Review – Great
  • Posted:
  • July 26, 2013


Great is a 2014 Young Adult release by Sara Benincasa. It is a contemporary retelling of The Great Gatsby by F. Scott Fitzgerald. While I am far from an ardent fan of the original story I was curious to see what could be done with it in a modern setting. I’m very pleased with this adaptation. It was a fantastic one-sitting read.

17-year-old Naomi Rye is the daughter of a baked goods mogul Anne Rye(!). Normally she lives with her father in Chicago but she is spending her summer with her mother in the Hamptons. Naomi is determined to study for the SATs but her mother has other plans for her and encourages and berates her to widen her limited social circle. Being a social climber herself Anne points Naomi in the direction of Delilah Fairweather, a daughter of her own acquaintance. Delilah is dating Teddy, a former child actor who is seeing another girl on the side; Misti. And through the group Naomi meets Jeff, a boy she becomes very close with. Naomi is unused to the murky social dynamics of the privileged and the wealthy and can only barely navigate the unruly waters. This all changes with the appearance of Jacinta; an eccentric fashion blogger who moves in next to Naomi. Jacinta is obsessed with meeting Delilah, who is a budding fashion model, and she begs Naomi to introduce them. Before she knows it Naomi has agreed to bridge the gap between the two socialites.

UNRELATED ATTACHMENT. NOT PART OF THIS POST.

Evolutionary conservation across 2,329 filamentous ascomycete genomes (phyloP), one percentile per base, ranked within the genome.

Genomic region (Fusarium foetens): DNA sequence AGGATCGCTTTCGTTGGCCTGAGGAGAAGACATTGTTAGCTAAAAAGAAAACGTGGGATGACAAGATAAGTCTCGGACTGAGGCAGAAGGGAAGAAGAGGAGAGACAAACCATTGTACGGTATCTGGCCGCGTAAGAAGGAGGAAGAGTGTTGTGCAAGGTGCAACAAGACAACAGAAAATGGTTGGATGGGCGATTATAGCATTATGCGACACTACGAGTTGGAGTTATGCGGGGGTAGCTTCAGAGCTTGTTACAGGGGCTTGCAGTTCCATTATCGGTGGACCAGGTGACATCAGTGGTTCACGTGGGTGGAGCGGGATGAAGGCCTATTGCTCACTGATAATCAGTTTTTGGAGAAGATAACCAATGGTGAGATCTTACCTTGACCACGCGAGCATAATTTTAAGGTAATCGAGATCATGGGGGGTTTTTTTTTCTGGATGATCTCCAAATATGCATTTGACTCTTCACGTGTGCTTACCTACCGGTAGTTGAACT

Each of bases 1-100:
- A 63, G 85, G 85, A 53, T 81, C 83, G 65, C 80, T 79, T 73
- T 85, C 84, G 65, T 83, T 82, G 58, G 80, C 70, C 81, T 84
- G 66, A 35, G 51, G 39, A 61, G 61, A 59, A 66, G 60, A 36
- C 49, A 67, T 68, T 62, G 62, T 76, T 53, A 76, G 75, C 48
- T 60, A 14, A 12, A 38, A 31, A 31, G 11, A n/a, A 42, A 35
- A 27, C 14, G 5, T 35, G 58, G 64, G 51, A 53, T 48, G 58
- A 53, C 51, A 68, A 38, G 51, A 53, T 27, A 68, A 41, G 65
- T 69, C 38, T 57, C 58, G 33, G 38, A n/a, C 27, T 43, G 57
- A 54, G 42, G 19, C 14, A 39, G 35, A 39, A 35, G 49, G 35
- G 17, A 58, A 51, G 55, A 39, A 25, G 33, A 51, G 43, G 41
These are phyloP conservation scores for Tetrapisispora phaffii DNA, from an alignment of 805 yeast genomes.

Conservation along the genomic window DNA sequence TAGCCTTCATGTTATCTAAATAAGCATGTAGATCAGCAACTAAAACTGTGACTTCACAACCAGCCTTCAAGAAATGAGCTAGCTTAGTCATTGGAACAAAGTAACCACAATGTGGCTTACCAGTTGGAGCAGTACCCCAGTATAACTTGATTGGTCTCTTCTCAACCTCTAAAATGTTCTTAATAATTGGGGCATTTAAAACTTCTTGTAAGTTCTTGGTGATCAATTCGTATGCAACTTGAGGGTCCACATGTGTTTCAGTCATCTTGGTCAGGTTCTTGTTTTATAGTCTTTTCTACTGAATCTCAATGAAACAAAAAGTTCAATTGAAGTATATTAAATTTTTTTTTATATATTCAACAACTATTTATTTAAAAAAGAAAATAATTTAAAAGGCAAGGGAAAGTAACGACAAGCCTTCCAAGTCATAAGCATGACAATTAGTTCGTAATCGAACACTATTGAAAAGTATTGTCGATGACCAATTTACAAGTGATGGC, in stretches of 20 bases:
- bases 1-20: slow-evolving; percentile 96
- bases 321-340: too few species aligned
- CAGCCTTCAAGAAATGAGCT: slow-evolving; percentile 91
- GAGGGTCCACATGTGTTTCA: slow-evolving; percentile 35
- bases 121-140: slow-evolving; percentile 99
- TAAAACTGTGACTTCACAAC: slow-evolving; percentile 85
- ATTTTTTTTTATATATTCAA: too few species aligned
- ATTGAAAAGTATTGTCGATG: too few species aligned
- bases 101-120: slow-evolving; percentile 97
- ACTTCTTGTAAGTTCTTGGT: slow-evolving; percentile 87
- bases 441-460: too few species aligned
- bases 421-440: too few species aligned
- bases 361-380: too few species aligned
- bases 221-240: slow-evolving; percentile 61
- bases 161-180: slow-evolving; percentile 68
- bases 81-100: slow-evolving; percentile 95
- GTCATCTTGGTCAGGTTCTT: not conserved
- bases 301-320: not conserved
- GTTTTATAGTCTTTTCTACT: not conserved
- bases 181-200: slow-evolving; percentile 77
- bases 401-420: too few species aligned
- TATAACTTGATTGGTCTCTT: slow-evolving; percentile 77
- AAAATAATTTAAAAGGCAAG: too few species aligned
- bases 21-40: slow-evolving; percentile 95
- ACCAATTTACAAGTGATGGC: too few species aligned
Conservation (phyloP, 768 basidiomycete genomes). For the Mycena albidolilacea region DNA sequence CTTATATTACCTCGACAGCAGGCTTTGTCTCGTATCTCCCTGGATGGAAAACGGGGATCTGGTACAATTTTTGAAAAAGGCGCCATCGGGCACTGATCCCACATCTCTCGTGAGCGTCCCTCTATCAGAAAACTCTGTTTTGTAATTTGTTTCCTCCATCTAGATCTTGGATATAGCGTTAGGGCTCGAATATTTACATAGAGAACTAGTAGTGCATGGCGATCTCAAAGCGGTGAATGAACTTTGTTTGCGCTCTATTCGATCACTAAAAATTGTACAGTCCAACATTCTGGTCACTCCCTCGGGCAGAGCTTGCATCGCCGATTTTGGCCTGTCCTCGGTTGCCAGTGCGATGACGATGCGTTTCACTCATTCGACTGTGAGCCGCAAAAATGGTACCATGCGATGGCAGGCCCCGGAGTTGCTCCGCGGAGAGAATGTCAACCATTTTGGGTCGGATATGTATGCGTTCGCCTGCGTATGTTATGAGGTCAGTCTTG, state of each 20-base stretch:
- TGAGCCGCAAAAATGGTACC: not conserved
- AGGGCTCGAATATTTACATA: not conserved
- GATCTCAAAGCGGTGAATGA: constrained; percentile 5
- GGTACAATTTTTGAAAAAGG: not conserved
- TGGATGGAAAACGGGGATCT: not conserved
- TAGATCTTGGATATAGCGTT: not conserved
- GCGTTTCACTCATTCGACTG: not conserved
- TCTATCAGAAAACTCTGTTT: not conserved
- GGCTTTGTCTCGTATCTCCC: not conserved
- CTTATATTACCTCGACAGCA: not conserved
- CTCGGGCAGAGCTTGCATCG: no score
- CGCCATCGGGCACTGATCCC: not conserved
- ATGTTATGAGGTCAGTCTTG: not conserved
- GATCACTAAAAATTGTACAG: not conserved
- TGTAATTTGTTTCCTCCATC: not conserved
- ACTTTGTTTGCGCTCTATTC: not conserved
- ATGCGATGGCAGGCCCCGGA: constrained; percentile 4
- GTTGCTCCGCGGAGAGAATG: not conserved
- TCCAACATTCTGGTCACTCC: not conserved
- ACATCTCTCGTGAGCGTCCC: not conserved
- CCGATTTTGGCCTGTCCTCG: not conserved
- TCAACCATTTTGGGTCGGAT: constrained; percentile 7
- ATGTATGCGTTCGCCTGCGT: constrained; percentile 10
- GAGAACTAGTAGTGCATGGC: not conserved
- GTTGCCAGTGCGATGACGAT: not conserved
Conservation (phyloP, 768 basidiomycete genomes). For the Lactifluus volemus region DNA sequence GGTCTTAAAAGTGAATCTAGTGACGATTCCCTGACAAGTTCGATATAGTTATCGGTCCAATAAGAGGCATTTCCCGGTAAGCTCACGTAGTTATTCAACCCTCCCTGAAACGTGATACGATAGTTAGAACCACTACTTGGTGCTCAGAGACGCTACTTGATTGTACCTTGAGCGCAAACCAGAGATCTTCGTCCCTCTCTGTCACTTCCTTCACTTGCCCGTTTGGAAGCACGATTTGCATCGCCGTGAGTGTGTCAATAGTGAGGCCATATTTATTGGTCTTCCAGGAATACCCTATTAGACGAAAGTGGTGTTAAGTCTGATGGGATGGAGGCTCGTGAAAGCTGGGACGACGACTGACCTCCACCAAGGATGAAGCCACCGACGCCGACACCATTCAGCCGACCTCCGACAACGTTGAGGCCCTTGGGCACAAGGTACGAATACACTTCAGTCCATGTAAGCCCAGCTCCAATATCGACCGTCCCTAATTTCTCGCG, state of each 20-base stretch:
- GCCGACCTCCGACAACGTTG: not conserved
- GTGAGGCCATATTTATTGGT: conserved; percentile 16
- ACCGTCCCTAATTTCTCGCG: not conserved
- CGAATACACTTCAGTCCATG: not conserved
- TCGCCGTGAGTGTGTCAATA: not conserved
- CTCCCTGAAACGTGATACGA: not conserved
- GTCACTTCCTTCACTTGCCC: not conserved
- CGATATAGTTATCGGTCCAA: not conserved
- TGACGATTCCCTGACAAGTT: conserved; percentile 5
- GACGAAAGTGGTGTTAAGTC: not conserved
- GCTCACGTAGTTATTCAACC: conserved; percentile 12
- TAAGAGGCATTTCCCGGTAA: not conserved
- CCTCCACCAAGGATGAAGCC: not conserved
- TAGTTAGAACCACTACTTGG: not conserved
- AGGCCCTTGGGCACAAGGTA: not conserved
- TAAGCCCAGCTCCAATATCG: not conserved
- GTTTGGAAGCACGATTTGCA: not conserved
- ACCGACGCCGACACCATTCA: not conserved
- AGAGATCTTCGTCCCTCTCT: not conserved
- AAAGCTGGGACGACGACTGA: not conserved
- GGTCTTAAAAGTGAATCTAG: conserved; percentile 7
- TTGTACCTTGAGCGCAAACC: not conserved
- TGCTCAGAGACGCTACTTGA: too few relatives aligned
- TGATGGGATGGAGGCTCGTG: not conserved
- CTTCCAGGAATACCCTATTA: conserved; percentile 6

For those who have read The Great Gatsby this formula is familiar. What I appreciate about retellings, and what Benincasa has done spectacularly well, is when an author frames the story with the original skeleton but then tweaks and twists everything else. And Benincasa has done just that. The simple decision to change the genders of a couple of principal characters works remarkably well. It adds a dynamic to the original content that makes more sense to a modern reader who may not understand the gravity of the social structure from the period. We have to remember that the source novel was written in the 20’s and things were different then. People were different. It’s not enough to show people sitting around drinking to imply them having a “wild” time. You have to go bigger with the content to make today’s reader understand. You have to throw in a social element that still holds weight – and in this day and age two women attracted to one another (sadly) still has the gravitas to invigorate the story.

At times this story reads like satire, but when it does its the best kind of satire. Benincasa hits upon the major themes of The Great Gatsby with a deft touch of both humour and heart. She nails the story and she achieves something that even Fitzgerald did not – sympathetic characters. Everyone in this story is a shell. Everyone has something that they are hiding. We watch these husks meandering through this story. In the past it evokes nothing. In this book it evokes everything and I am so happy that Benincasa got it right.

There are a couple of other key plot point changes that also work well, but I won’t go into them because they’re spoilery. Rest assured that Benincasa manages to capture the essence of this novel in a brilliant way that translates well to a contemporary audience. It’s one of those books for the fans of April Lindner, Marissa Meyer, and Diana Peterfreund… fans who like to see the stories told completely differently.

5 out of 5 stars.

– BP

* Great releases April 8, 2014. An e-arc was provided the publisher Harpercollins via Edelweiss. Thanks for the opportunity to read it early.

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